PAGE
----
Literary Knits by Nikol Lohr
Subtitled "30 Patterns Inspired by Favorite Books," Literary Knits is just that: a collection of patterns inspired by novels, specifically the author's favorite literary characters. The patterns are grouped into four categories: women's accessories, women's shawls and garments, items for men, and items for children.
I've included a list of the all the patterns contained in Literary Knits below (with links to the Ravelry pattern pages), but first, let's go over the patterns that I find most appealing.
First off, I'm quite taken with the cover-girl Daisy Cloche, though I'd knit it in a different color. It's referential, but still very wearable. My other must-knit is also a hat: Edmund Crown/hat. The "secret" of double-knitting the brim allows a whimsical item to masquerade as a wardrobe staple. The only way I'd love it more is if Lohr had included different instructions for sizing up (going up a needle size isn't a particularly useful suggestion when one wants to size up two or three sizes).
Another stand-out item is the Lyra Hood. It's not on my to-knit list unless one of my nieces becomes a His Dark Materials fanatic, but that doesn't mean that I don't adore the pattern. I love how Lohr incorporates Lyra's daemon into the pattern. That secretive (not subtle) move makes the hood perfect for someone who truly loves The Golden Compass and its sequels.
I also like the Katie Rommely Gaiters and think they might be something I could incorporate into a steampunk outfit.
In general, I like the sweaters included in the collection. I'm most drawn to Ishmael, though the silhouette wouldn't be flattering on Russell. I also like Gregor (another show-stopping look), though it's not something Russell would wear. For me, Lady Brett Ashley (sans horizontal stripes) or Elizabeth Bennet.
As for the shawls, I lean toward Emma Bovary's and Jane Eyre Shawl's. Emma Shawl is very clever. I like the concept (it begins with a section referencing arsenic) and the trapezoidal shape, though I don't know that I'd actually knit it. Jane Eyre Shawl, however, is definitely one for my queue. It's practical (the recommended worsted-weight merino-alpaca blend would be perfect for my work environment), has a good shape, is pleasing to the eye, and the pattern is simple without being too simple.
Now for the full pattern run-down (with some commentary)...
Literary Knits for women:
- Anne Shirley Puff-sleeve Top (Anne of Green Gables), the name says it all, I'd like it better as a girls' top as it does read young (and having a young model definitely doesn't help sell me on this as an adult top);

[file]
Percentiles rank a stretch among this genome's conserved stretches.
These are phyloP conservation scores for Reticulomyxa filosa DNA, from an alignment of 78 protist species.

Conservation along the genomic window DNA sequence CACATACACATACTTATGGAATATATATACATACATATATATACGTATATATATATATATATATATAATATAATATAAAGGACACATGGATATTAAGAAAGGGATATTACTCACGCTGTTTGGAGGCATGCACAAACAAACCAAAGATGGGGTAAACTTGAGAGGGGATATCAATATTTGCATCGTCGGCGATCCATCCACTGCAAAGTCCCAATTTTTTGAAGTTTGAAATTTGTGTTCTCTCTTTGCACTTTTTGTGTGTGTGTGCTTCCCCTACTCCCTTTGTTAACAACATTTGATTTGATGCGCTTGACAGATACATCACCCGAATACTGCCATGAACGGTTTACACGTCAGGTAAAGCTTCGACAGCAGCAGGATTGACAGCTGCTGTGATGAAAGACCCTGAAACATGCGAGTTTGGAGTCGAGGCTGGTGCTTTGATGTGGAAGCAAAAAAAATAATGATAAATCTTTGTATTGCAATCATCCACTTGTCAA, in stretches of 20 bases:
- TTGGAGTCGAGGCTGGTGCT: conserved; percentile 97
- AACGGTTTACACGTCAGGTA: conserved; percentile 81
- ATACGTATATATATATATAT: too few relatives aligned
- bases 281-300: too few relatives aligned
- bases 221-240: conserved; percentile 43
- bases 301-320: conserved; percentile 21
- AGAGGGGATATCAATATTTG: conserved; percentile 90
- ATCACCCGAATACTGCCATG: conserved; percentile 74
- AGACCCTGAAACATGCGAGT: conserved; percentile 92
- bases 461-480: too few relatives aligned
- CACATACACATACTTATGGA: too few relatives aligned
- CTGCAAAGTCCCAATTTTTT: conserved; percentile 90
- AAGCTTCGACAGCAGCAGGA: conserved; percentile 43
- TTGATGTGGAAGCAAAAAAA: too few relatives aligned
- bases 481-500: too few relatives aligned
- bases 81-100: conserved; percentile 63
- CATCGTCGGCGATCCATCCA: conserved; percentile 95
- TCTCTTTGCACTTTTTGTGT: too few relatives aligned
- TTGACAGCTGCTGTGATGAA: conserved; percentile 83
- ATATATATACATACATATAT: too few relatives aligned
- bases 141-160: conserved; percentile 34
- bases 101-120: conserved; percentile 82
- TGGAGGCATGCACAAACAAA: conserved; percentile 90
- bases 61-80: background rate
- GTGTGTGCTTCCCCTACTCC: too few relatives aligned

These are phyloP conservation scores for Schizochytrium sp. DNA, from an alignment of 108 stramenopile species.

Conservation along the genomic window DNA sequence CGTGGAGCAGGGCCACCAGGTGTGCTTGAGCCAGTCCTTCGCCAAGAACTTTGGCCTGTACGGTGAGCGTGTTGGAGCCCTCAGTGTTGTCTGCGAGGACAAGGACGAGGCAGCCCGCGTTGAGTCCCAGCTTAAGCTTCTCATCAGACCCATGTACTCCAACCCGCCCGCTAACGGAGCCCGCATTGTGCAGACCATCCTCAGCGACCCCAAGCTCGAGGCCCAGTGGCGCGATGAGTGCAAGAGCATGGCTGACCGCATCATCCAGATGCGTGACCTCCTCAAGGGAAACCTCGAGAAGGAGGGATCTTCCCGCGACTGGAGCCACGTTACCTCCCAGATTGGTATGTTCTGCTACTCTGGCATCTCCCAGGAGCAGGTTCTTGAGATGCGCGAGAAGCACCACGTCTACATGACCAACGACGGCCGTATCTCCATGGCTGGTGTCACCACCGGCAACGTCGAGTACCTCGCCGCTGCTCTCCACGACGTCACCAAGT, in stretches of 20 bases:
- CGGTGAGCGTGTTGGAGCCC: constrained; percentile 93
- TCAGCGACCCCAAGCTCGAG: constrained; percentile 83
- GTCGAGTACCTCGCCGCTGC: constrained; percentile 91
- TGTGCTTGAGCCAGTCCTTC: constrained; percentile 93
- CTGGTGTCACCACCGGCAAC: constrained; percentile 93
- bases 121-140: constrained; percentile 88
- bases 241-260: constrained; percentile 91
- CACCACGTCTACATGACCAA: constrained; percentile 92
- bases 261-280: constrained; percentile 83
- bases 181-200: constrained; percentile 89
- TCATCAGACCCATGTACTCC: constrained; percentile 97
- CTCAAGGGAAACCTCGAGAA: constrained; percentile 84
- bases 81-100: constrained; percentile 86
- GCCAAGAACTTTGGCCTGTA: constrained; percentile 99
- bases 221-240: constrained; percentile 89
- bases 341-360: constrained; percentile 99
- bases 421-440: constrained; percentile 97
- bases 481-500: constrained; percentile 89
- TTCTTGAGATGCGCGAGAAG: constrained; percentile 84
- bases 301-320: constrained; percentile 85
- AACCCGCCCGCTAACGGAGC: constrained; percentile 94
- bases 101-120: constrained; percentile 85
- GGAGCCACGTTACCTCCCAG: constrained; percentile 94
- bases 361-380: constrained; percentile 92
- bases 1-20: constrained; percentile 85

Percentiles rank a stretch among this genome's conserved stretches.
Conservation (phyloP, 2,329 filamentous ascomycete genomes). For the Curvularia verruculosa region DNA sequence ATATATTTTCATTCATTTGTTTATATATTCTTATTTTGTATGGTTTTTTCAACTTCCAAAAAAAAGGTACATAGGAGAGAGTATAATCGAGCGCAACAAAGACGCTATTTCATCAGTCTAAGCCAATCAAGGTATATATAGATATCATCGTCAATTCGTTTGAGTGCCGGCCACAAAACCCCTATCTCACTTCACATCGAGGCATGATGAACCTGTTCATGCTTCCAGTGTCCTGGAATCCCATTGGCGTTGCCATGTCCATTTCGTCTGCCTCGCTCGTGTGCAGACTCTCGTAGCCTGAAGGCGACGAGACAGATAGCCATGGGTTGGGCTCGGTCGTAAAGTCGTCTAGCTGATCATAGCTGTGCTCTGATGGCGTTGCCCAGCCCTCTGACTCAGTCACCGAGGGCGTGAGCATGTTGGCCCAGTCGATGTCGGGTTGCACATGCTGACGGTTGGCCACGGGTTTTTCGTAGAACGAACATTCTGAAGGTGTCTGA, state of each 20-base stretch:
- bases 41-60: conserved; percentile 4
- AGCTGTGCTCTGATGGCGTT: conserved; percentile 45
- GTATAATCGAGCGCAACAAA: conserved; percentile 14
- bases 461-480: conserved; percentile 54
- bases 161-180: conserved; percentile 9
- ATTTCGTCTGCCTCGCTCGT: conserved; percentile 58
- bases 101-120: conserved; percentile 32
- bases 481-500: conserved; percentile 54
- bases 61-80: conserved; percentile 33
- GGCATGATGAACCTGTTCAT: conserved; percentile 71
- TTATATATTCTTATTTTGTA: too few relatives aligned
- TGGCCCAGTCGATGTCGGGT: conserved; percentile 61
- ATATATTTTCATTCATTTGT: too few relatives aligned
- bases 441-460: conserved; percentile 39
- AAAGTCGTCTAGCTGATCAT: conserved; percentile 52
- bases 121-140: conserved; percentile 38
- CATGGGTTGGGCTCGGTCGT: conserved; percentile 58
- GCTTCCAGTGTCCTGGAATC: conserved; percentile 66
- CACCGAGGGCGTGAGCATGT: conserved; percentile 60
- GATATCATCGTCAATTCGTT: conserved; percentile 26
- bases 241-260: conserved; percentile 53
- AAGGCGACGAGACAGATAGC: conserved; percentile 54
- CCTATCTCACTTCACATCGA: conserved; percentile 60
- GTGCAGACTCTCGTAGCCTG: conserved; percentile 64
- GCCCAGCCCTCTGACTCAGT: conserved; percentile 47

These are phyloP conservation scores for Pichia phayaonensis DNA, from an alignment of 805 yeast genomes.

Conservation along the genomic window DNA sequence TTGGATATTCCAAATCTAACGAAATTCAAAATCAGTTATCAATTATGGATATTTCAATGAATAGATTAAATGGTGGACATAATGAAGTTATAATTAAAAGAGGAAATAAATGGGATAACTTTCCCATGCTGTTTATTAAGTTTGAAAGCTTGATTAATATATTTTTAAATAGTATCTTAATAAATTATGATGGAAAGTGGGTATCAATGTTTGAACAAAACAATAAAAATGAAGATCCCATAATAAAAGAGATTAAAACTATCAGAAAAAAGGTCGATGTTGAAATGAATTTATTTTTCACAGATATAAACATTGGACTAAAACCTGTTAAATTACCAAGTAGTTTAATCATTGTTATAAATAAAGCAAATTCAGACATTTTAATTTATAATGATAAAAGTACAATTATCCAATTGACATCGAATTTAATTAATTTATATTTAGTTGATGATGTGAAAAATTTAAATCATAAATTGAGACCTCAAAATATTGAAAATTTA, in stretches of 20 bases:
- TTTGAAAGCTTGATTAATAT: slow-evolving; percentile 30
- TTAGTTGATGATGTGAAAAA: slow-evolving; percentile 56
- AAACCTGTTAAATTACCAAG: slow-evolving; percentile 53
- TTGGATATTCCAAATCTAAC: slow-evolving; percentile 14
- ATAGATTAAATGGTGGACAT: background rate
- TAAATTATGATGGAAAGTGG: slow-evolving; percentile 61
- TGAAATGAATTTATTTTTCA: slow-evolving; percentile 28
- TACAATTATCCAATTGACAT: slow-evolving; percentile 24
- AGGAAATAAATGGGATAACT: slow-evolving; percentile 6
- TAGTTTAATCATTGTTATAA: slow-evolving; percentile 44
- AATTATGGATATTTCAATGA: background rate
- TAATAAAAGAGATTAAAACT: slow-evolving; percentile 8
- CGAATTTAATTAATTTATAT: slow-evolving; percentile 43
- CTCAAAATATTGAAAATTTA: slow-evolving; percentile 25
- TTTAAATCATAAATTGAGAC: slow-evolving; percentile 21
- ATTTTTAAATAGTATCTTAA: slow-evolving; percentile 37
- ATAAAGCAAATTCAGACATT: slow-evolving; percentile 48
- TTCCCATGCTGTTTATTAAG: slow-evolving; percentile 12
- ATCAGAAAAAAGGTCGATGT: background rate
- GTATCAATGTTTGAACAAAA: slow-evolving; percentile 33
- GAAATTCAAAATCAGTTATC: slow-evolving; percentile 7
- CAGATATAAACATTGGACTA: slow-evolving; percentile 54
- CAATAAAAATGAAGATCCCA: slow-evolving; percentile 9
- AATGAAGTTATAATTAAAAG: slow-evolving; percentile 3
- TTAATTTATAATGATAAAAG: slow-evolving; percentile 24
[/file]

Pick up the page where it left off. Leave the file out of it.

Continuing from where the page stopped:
- Catherine Bed Socks (Wuthering Heights), first pattern in the book and a good opener;
- Daisy Cloche (The Great Gatsby);
- Elizabeth Bennet Blouse (Pride and Prejudice);
- Emma Shawl (Madame Bovary);
- Francie Nolan Tam (A Tree Grows in Brooklyn);
- Galadriel Hooded Dress (Lord of the Rings), which is beautiful, but not anything I'd be willing to tackle;
- Jane Eyre Shawl (Jane Eyre);
- Katie Rommely Gaiters (A Tree Grows in Brooklyn);
- Jo Mittens (Little Women), even more boring that Meg's;
- Kitty Muff (Anna Karenina);
- Lady Brett Ashley Pullover (The Sun Also Rises), the horizontal stripes are subtle, but still;
- Lucy Honeychurch Shawl (A Room with a View), which did not make a good first impression (I might have been more interested in this pattern if the photographs/illustrations in the book highlighted that it was a Pi shawl);
- Meg Mittens (Little Women);
- Meme Shawl (One Hundred Years of Solitude), love the book, but not crazy about the shawl; and
- Tess Fingerless Gloves (Tess of the d'Urbervilles), which didn't impress me because a friend of mine has knit the pattern upon which this one is based (Knitted Mitten and Bracelet from Godey's).
Literary Knits for men:
- Billy Pilgrim Socks (Slaughterhouse-Five);
- Dorian Gray Fingerless Gloves (The Picture of Dorian Gray), these are similar to Tess', but are less of a direct translation of the original, which is nice, but the lace is very unmanly;
- Gregor Sweater (The Metamorphosis);
- Ishmael Sweater (Moby Dick);
- John Thornton Scarf (Call of the Wild), a good gift project;
- Sal Paradise Vest (On the Road), just a vest; and
- Sydney Carton Cowl (A Tale of Two Cities).
Literary Knits for kids:
- Edmund Crown/hat (The Lion, the Witch, and the Wardrobe);
- Eppie Bonnet (Silas Marner);
- Laura Pinafore (Little House on the Prairie), a cute little girl's dress that stands out from a sea of similar patterns by having a square pocket on the tummy;
- Lyra Hood (The Golden Compass);
- Oskar Pullover (The Tin Drum), I especially like the yarn choice, which would make the pattern work sized-up as an adult sweater as well;
- Phoebe Coat (The Catcher in the Rye), which is felted; and
- Scout Cardigan (To Kill a Mockingbird) with mockingbird motif.